by Charlene Crowell
(NNPA) – Last week’s media hype on Ms. Shirley Sherrod and the Department of Agriculture obliterated what should have been a triumphant moment for the nation: the President’s signing of the historic Dodd-Frank bill and the creation of a new bureau dedicated to consumer protection. As with all major legislation, a signing ceremony still occurred; but its significance was dwarfed by the tabloid effects of the Sherrod incident.
It took more than a year of federal deliberations to develop a bill that both the U.S. Senate and the House of Representatives could agree to support. From the outset, it seemed that the deep pockets of Wall Street bankers and their army of lobbyists would overwhelm a grassroots coalition of consumer groups, civil rights organizations, clergy, and unions in a modern day David and Goliath saga.
According to the Center for Responsive Politics, in 2009 alone, $465 million was spent by the financial industry on lobbying Washington. That expenditure translates into $1.4 million a day and includes 1,726 registered federal lobbyists paid to woo 100 U.S. Senators and 455 Members of Congress.
But in the end, little David’s people won – the everyday people who know what it means to be snookered financially – and gained a valuable governmental entity to fight predatory lending’s multiple forms.
Commenting on the new law, President Obama said, “The Wall Street reform bill represents the strongest consumer financial protections in history. You have a stake in it if you’ve ever been treated unfairly by a credit card company, misled by pages and pages of fine print or ended up paying fees and penalties you’ve never heard of before.”
Speaking on behalf of the Center for Responsible Lending, President Mike Calhoun said, “The current economic meltdown has been a nightmare for American families and a recurrence would be a disaster for our nation. The recently passed financial reform legislation puts in place key reforms that help create a brighter future, one in which our financial system flourishes. People will get loans they can afford to repay, and principles of fairness and value in financial products will trump easy money and self-enrichment.”
A few examples of the news protections are: Landmark consumer protection – An independent agency will be authorized to prevent the tricks and traps related to mortgages, payday loans and checking accounts. Credit cards and mortgages will offer terms in language easily understood; predatory lending will be prohibited; and banks will not be able to charge businesses hefty fees for debit-card purchases, among other consumer protections we expect the agency to put into place. Office of Minority and Women Inclusion – This new office will ensure equal employment opportunity and racial, ethnic and gender diversity. It will also work to increase the participation of minority-owned and women-owned businesses in the programs and contracts of each agency; and develop standards within each agency to assess diversity policies and practices in each federal financial agency, the 12 regional banks of the Federal Reserve, and the Fed Board of Governors.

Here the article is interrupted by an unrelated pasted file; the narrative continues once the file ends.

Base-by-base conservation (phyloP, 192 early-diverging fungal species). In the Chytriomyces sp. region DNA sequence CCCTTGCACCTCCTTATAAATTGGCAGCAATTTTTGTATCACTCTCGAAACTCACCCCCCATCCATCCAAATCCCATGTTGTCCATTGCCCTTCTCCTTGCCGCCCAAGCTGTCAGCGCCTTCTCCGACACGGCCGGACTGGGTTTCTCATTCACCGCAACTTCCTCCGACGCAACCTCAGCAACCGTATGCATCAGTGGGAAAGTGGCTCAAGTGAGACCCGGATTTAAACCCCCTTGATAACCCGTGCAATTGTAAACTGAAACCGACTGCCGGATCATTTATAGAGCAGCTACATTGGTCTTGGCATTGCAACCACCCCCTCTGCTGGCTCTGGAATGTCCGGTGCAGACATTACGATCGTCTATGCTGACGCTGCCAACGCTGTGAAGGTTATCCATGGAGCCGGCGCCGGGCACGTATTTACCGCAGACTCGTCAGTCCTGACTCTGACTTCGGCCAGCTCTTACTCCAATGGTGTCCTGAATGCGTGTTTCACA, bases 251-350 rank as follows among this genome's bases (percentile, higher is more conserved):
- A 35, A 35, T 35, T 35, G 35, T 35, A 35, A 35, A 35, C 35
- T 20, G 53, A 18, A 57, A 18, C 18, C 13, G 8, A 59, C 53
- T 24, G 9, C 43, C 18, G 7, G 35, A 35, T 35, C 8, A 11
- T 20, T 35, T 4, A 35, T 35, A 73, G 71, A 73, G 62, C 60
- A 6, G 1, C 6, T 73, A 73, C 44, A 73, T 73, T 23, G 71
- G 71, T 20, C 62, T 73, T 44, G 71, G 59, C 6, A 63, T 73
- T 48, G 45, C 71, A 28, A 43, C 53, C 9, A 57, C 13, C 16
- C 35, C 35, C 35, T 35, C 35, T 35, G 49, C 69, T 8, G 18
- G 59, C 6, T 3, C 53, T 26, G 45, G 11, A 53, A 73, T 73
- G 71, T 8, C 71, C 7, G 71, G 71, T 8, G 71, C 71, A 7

Mortgage reforms – Kickbacks for steering consumers into high rate loans when they qualify for lower rates will be banned. The legislation explicitly prohibits abusive loan fees and penalties for prepaying your loan early. And for the first time for all loans, lenders will no longer make loans that borrowers cannot repay.
Preventing taxpayer bailouts – Your hard-earned money will not be used to rescue companies that engaged in risky practices. With this legislation, one regulator will be in charge of watching for emerging threats to the nation’s entire financial system. It also gives government the authority to step in and safely shut down any failing financial firm.
Now would be an appropriate time to offer appreciation to all of the federal legislators who supported huge forward stride. If you need to know how your own legislators voted on this bill, the respective roll call votes are available on the Internet.
To review the House of Representatives June 30 vote, visit: http://clerk.house.gov/evs/2010/roll412.xml The results of the July 15 Senate vote are available at: http://www.senate.gov/legislative/LIS/roll_call_lists/roll_call_vote_cfm.cfm congress=111&session=2&vote=00206
Remember that it was a vigilant coalition of concern that refused to give up on reforming the myriad ills of abusive lending. In the months ahead, the focus will shift to implementation of the bill’s provisions. But for now, we have a great example of how ours really is a participatory democracy. This time, the people won!
Charlene Crowell is the Center for Responsible Lending’s communications manager for state policy and outreach and a finacial writer for the NNPA. She can be reached at: Charlene.firstname.lastname@example.org